Solomon Islands profile

Photo: John P Kelleher/Oxfam

The people of the Solomon Islands live on a chain of islands to the south-east of Papua New Guinea. The terrain is mostly volcanic, mountainous and heavily forested with some low coral atolls. Over 80 percent of the population live in rural areas and are dependent upon subsistence agriculture and fishing.

Recent conflicts have made the country unstable and disrupted education, services and business. Key concerns for the country are to restore law and order, support economic recovery and growth and to address basic social needs.

Country profile

Independent since 1978, the Solomon Islands has experienced much civil unrest in recent years. Conflict broke out in 1998 between rival groups from Guadalcanal and Malaita over the distribution of land, resources and economic opportunities. The dispute left hundreds dead; tens of thousands of people displaced and crippled the government and economy.

In June 2000, Malaitan militants and elements of the police force staged an attempted coup, forcing Prime Minister Bart Ulufa’alu to resign.

The Townsville Peace Agreement in October 2000 failed to end the violence. In 2003, following a request by Prime Minister Allan Kemakeza, the Regional Assistance Mission to the Solomon Islands (RAMSI), led by Australia, was deployed to restore law and order.

Economy and development

Over 75 percent of the population is employed in subsistence agriculture or fishing and the average monthly wage is NZ$140. Solomon Islands has a young population, with nearly 50 percent of people under the age of 15. High population growth rates and migration to urban areas are continuing to place pressure on infrastructure and increase the demand for water, sanitation, housing, education and health services. Education services in particular have been seriously disrupted. The literacy rate is low and access to primary and secondary education is limited compared with other Pacific countries. Only 70 percent of school aged children attend primary school and even fewer complete their education.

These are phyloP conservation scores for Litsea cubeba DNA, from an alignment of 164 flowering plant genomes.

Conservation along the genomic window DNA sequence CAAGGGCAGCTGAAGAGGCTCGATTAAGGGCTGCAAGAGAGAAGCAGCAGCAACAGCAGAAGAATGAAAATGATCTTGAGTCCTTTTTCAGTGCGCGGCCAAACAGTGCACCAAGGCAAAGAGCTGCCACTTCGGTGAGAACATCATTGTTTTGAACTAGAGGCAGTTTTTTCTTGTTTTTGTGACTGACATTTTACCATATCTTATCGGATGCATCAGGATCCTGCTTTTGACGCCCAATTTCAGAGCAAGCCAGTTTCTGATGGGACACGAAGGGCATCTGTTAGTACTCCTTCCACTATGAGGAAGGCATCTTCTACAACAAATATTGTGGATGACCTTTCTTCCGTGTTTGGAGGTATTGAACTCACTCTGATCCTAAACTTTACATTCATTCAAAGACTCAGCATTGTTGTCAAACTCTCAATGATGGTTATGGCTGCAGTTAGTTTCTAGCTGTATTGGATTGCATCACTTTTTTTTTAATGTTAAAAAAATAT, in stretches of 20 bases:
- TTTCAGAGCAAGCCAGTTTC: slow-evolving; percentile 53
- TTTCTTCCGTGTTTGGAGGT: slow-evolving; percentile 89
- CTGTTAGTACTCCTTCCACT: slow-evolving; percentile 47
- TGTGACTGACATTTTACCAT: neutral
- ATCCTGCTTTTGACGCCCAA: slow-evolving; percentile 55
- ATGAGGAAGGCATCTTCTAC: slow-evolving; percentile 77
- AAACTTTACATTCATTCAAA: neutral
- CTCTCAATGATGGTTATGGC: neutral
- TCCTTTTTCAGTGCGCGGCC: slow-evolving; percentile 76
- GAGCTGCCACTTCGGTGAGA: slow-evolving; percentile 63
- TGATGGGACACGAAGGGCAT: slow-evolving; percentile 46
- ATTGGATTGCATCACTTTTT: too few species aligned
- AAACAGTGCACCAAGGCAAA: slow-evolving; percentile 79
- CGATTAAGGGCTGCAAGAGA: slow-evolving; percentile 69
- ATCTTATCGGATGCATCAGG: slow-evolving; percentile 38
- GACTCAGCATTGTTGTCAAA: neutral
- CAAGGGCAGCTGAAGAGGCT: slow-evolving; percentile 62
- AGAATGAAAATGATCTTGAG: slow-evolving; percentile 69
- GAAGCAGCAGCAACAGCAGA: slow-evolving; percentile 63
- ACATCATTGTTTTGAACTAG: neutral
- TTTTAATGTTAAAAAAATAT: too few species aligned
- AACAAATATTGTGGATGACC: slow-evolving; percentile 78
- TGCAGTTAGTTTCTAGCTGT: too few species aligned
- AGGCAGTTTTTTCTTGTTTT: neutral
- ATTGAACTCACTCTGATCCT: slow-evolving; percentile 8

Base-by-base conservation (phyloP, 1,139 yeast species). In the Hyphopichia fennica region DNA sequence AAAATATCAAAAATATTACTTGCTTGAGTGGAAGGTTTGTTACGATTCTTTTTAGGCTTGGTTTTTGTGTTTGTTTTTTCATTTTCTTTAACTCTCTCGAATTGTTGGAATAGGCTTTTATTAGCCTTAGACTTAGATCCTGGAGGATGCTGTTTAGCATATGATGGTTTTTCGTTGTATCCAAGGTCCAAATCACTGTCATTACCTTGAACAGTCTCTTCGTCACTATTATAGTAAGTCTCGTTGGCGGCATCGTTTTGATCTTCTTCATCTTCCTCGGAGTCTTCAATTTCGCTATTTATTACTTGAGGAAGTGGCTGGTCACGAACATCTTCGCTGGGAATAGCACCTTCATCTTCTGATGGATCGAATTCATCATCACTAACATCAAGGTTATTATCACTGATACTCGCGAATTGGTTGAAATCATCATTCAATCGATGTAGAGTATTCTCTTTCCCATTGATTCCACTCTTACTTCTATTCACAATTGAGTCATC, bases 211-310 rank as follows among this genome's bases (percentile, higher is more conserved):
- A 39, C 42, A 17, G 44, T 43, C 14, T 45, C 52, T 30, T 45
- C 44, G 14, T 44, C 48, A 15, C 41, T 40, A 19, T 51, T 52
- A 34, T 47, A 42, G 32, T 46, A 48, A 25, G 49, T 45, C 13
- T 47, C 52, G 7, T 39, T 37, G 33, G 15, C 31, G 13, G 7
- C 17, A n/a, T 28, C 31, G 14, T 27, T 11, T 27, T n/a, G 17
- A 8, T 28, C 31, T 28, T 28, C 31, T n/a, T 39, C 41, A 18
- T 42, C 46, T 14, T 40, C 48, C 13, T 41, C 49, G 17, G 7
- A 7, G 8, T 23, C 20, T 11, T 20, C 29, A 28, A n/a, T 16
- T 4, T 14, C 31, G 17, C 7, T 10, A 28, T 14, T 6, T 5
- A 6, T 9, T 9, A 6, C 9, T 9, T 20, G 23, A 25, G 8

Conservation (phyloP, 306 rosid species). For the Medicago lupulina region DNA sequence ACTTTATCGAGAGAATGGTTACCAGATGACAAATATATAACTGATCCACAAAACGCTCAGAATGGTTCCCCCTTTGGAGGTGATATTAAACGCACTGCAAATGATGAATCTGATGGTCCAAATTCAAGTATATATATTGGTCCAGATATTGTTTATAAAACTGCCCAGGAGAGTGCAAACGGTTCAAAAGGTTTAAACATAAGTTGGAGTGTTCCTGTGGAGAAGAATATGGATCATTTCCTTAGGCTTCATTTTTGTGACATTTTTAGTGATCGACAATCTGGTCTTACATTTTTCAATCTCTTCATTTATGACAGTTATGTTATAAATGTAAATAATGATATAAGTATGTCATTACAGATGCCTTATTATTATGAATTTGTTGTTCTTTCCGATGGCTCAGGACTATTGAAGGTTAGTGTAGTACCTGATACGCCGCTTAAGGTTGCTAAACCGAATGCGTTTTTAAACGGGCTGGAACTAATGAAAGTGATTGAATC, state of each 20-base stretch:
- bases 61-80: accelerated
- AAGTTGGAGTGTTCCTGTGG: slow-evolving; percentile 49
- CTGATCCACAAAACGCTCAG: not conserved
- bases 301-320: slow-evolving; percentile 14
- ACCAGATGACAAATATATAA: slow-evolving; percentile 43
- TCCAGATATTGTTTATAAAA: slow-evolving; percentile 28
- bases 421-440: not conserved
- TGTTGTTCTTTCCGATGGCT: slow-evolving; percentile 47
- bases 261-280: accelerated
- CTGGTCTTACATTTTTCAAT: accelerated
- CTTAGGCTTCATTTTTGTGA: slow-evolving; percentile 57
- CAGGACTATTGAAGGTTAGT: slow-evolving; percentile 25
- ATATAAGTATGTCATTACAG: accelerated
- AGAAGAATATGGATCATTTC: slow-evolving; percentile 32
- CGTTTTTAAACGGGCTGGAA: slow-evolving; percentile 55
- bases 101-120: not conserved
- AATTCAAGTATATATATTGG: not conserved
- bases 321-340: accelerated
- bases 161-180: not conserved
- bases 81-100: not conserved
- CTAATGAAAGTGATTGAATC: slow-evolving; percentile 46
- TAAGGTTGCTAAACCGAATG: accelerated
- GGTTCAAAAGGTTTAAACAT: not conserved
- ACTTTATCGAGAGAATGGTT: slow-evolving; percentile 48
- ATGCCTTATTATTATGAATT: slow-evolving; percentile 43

Stats and facts

  • Region: Melanesia
  • Capital: Honiara
  • Population: 538,032
  • GDP per capita: US$1,365.9. By comparison, New Zealand is US$27,384.4
  • Language: English (official), Melanesian dialects
  • Religion: Christianity
  • Adult literacy: 77 percent
  • Life expectancy: 62 years
  • Government: Parliamentary democracy
  • Access to safe water: 70 percent

Reference: Statistics from the UNDP Human Development Report, The World Factbook and UNdata.

External links